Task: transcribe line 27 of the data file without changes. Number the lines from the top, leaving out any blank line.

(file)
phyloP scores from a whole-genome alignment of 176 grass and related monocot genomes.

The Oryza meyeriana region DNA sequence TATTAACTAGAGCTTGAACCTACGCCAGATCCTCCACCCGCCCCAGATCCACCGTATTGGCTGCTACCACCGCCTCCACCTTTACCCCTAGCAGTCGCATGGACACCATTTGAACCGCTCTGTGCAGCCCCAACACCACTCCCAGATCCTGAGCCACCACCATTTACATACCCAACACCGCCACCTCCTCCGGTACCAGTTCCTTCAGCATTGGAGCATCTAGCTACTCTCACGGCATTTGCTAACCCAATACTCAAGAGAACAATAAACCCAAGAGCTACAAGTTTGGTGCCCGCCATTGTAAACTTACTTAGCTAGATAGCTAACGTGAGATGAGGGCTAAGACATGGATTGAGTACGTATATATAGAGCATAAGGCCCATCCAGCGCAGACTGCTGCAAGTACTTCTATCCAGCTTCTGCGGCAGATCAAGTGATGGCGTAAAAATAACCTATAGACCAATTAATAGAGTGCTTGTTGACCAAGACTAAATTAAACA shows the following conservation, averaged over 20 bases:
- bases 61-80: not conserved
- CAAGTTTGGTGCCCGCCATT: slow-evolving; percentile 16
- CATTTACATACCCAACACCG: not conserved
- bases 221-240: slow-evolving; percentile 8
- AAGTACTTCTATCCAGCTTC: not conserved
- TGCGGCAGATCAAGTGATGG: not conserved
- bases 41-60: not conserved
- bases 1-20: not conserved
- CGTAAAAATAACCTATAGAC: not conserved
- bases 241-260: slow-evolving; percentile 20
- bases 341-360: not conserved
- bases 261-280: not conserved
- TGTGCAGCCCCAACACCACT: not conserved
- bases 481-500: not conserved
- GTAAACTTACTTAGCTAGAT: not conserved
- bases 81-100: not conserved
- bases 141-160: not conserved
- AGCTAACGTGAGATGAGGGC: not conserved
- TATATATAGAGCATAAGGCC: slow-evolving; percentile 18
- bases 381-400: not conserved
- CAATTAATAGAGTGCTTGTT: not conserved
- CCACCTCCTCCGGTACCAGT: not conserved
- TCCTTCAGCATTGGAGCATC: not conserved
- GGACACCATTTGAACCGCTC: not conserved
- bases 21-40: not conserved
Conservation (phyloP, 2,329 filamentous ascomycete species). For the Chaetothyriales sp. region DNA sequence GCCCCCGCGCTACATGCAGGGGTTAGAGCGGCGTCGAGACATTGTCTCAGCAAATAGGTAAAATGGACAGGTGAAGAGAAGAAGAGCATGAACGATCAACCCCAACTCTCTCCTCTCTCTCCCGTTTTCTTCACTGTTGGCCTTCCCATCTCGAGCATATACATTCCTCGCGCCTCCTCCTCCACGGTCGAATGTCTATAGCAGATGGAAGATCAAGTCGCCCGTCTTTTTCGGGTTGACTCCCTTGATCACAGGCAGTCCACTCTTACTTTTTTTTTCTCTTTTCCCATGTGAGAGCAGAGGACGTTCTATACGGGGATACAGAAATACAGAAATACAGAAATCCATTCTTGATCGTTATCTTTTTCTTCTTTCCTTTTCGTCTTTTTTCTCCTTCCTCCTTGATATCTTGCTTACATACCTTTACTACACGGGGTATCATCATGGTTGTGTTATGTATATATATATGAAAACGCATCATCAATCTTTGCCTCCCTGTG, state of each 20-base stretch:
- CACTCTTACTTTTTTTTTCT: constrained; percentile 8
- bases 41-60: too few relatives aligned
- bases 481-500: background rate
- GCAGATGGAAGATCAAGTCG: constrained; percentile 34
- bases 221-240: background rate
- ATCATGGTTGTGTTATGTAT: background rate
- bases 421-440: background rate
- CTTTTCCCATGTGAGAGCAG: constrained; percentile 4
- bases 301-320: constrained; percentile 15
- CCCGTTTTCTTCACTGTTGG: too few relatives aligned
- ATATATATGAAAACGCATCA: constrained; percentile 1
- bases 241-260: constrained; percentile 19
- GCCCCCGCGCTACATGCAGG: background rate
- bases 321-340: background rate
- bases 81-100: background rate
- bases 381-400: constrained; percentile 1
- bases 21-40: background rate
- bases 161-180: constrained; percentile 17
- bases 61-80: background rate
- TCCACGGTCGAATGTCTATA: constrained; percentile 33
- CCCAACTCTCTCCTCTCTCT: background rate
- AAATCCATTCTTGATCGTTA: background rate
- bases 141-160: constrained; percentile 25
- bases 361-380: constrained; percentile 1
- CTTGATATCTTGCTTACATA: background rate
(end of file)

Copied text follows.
- bases 21-40: not conserved